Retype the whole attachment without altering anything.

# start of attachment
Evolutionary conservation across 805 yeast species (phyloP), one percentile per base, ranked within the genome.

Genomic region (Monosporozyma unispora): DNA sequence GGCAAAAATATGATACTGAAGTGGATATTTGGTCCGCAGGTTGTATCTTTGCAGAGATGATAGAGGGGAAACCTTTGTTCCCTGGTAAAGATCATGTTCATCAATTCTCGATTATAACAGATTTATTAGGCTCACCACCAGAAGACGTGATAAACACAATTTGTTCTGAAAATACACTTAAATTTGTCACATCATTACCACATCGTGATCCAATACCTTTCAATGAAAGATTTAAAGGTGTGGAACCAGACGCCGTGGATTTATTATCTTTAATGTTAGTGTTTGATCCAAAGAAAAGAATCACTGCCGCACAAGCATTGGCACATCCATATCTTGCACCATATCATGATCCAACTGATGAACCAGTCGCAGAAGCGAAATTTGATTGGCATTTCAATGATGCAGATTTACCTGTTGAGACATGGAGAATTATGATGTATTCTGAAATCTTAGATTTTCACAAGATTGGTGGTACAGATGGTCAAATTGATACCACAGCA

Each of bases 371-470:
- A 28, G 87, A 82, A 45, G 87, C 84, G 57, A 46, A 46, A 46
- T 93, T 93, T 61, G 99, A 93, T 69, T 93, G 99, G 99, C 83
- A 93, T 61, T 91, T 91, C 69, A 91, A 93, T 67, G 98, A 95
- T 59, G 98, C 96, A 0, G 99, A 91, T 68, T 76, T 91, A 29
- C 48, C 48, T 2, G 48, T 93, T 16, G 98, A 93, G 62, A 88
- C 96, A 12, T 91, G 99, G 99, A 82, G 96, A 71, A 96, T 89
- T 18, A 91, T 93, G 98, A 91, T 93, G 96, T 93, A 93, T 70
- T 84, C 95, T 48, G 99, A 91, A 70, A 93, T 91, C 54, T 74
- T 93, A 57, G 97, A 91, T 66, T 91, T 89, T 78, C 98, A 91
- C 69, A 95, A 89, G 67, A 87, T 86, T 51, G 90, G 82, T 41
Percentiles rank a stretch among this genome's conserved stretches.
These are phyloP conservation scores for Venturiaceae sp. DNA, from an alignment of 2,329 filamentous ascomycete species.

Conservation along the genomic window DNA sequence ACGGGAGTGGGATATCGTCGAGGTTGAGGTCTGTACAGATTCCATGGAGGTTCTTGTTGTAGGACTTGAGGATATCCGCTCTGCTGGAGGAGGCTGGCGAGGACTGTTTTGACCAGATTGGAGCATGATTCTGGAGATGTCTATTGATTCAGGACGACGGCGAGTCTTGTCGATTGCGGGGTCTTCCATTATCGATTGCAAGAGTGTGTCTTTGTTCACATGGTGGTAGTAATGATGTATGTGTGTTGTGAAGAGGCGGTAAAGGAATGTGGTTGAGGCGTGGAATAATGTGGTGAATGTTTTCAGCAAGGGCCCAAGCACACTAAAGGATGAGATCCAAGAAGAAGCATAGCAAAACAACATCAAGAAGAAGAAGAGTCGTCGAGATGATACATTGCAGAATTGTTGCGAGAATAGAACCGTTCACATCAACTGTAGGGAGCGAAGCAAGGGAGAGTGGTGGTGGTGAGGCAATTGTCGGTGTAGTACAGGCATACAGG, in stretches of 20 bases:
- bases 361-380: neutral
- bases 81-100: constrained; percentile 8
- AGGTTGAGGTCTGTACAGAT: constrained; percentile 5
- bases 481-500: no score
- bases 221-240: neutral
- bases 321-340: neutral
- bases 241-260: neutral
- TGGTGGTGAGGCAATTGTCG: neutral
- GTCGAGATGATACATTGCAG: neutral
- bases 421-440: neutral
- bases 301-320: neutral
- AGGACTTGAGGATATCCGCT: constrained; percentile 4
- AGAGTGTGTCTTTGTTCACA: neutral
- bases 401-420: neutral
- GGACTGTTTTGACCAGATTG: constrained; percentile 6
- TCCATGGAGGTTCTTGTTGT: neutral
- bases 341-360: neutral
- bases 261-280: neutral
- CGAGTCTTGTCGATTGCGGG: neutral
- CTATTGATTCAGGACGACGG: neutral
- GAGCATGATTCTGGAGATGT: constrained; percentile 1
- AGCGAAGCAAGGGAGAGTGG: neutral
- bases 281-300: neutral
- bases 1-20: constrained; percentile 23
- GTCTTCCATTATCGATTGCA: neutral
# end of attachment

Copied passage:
Evolutionary conservation across 805 yeast species (phyloP), one percentile per base, ranked within the genome.

Genomic region (Monosporozyma unispora): DNA sequence GGCAAAAATATGATACTGAAGTGGATATTTGGTCCGCAGGTTGTATCTTTGCAGAGATGATAGAGGGGAAACCTTTGTTCCCTGGTAAAGATCATGTTCATCAATTCTCGATTATAACAGATTTATTAGGCTCACCACCAGAAGACGTGATAAACACAATTTGTTCTGAAAATACACTTAAATTTGTCACATCATTACCACATCGTGATCCAATACCTTTCAATGAAAGATTTAAAGGTGTGGAACCAGACGCCGTGGATTTATTATCTTTAATGTTAGTGTTTGATCCAAAGAAAAGAATCACTGCCGCACAAGCATTGGCACATCCATATCTTGCACCATATCATGATCCAACTGATGAACCAGTCGCAGAAGCGAAATTTGATTGGCATTTCAATGATGCAGATTTACCTGTTGAGACATGGAGAATTATGATGTATTCTGAAATCTTAGATTTTCACAAGATTGGTGGTACAGATGGTCAAATTGATACCACAGCA

Each of bases 371-470:
- A 28, G 87, A 82, A 45, G 87, C 84, G 57, A 46, A 46, A 46
- T 93, T 93, T 61, G 99, A 93, T 69, T 93, G 99, G 99, C 83
- A 93, T 61, T 91, T 91, C 69, A 91, A 93, T 67, G 98, A 95
- T 59, G 98, C 96, A 0, G 99, A 91, T 68, T 76, T 91, A 29
- C 48, C 48, T 2, G 48, T 93, T 16, G 98, A 93, G 62, A 88
- C 96, A 12, T 91, G 99, G 99, A 82, G 96, A 71, A 96, T 89
- T 18, A 91, T 93, G 98, A 91, T 93, G 96, T 93, A 93, T 70
- T 84, C 95, T 48, G 99, A 91, A 70, A 93, T 91, C 54, T 74
- T 93, A 57, G 97, A 91, T 66, T 91, T 89, T 78, C 98, A 91
- C 69, A 95, A 89, G 67, A 87, T 86, T 51, G 90, G 82, T 41
Percentiles rank a stretch among this genome's conserved stretches.
These are phyloP conservation scores for Venturiaceae sp. DNA, from an alignment of 2,329 filamentous ascomycete species.

Conservation along the genomic window DNA sequence ACGGGAGTGGGATATCGTCGAGGTTGAGGTCTGTACAGATTCCATGGAGGTTCTTGTTGTAGGACTTGAGGATATCCGCTCTGCTGGAGGAGGCTGGCGAGGACTGTTTTGACCAGATTGGAGCATGATTCTGGAGATGTCTATTGATTCAGGACGACGGCGAGTCTTGTCGATTGCGGGGTCTTCCATTATCGATTGCAAGAGTGTGTCTTTGTTCACATGGTGGTAGTAATGATGTATGTGTGTTGTGAAGAGGCGGTAAAGGAATGTGGTTGAGGCGTGGAATAATGTGGTGAATGTTTTCAGCAAGGGCCCAAGCACACTAAAGGATGAGATCCAAGAAGAAGCATAGCAAAACAACATCAAGAAGAAGAAGAGTCGTCGAGATGATACATTGCAGAATTGTTGCGAGAATAGAACCGTTCACATCAACTGTAGGGAGCGAAGCAAGGGAGAGTGGTGGTGGTGAGGCAATTGTCGGTGTAGTACAGGCATACAGG, in stretches of 20 bases:
- bases 361-380: neutral
- bases 81-100: constrained; percentile 8
- AGGTTGAGGTCTGTACAGAT: constrained; percentile 5
- bases 481-500: no score
- bases 221-240: neutral
- bases 321-340: neutral
- bases 241-260: neutral
- TGGTGGTGAGGCAATTGTCG: neutral
- GTCGAGATGATACATTGCAG: neutral
- bases 421-440: neutral
- bases 301-320: neutral
- AGGACTTGAGGATATCCGCT: constrained; percentile 4
- AGAGTGTGTCTTTGTTCACA: neutral
- bases 401-420: neutral
- GGACTGTTTTGACCAGATTG: constrained; percentile 6
- TCCATGGAGGTTCTTGTTGT: neutral
- bases 341-360: neutral
- bases 261-280: neutral
- CGAGTCTTGTCGATTGCGGG: neutral
- CTATTGATTCAGGACGACGG: neutral
- GAGCATGATTCTGGAGATGT: constrained; percentile 1
- AGCGAAGCAAGGGAGAGTGG: neutral
- bases 281-300: neutral
- bases 1-20: constrained; percentile 23
- GTCTTCCATTATCGATTGCA: neutral